Sidux/Useable applications/External drive

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Mounting[edit | edit source]

An external drive such as PenDrive, FlashDrive or External Hard Drive has "fat32" file system.
It has to be mounted automatically on Desktop so you don't need to do enything with that.
If an external drive doesn't want to mount itself, you can do it in Terminal: Sidux/Post-installation work/Mounting Partitions

Unmounting[edit | edit source]

To unmount it choose from mouse menu: Unmount or do it in Terminal:
umount /dev/partition_number

Formating[edit | edit source]

If you want to format an external drive, do it in one of two ways: using GParted or fdisk and mkfs.

GParted[edit | edit source]

GParted is an application with graphical GUI so you can do it easy.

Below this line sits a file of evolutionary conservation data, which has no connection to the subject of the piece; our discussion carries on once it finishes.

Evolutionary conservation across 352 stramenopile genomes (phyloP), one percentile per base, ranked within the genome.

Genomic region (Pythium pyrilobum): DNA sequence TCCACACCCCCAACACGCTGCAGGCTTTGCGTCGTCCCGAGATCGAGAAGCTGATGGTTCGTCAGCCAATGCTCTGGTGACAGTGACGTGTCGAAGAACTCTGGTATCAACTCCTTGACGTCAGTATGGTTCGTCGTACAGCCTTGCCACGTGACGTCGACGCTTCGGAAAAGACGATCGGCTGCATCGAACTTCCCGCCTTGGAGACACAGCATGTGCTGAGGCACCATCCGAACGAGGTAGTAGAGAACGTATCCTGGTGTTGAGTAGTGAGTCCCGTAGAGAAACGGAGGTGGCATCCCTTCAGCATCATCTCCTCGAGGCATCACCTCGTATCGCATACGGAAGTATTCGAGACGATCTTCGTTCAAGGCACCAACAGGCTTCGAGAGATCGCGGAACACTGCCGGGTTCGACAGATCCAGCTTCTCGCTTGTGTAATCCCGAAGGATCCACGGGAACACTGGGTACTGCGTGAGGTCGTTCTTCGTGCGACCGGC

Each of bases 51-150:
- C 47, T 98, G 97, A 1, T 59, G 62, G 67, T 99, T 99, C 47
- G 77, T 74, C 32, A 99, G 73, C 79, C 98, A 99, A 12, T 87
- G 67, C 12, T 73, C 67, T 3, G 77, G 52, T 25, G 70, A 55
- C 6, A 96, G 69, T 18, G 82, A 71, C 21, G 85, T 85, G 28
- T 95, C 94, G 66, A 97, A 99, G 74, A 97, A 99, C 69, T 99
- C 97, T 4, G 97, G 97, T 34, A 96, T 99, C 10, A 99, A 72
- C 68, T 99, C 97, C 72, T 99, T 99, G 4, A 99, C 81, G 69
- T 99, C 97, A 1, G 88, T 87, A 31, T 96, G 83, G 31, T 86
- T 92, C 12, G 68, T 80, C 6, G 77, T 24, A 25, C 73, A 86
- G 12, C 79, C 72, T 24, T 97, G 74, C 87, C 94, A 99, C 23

1. Connect a drive to an USB port.
2. Run GParted (as root): Menu-> System-> GParted
3. The application will display hard drive partitions as first "/dev/sda".
then change disk drive choosing "/dev/sdb" on top right corner.
4. If the partition is locked (key icon), mark it and choose from mouse menu: Unmount.
5. Next choose: Format to "fat32".
and-> Apply
6. If everything goes ok you will get message: All operations successfully completed, then-> Close.

GParted home page:
An on Wikipedia:

fdisk / mkfs[edit | edit source]

1. If you prefer to format a drive in Terminal, first check all connected drives as root:
fdisk -l
a. "/dev/sda_number" is an hard drive partition.
b. "/dev/sdb_number" is an external drive partition.
2. You can remove a partition and create new one first if you want:
fdisk /dev/sdb
a. to remove partition type: "d"
b. to create new partition type: "n"
c. choose new partition type: primary "p" or extended "e"
d. type partition number: 1 to 4 for primary and from 5 for extended
e. type the first and the last cylinder number
f. choose file system type; "l" for list displaying, "b" for "vfat" type
g. write table to disk and exit: "w"
3. You can format a partition without creating new partition or after that:
mkfs.vfat /dev/sdb1  
It'll make "vfat" file system on "/dev/sdb1" partition".

About fdisk on Wikipedia: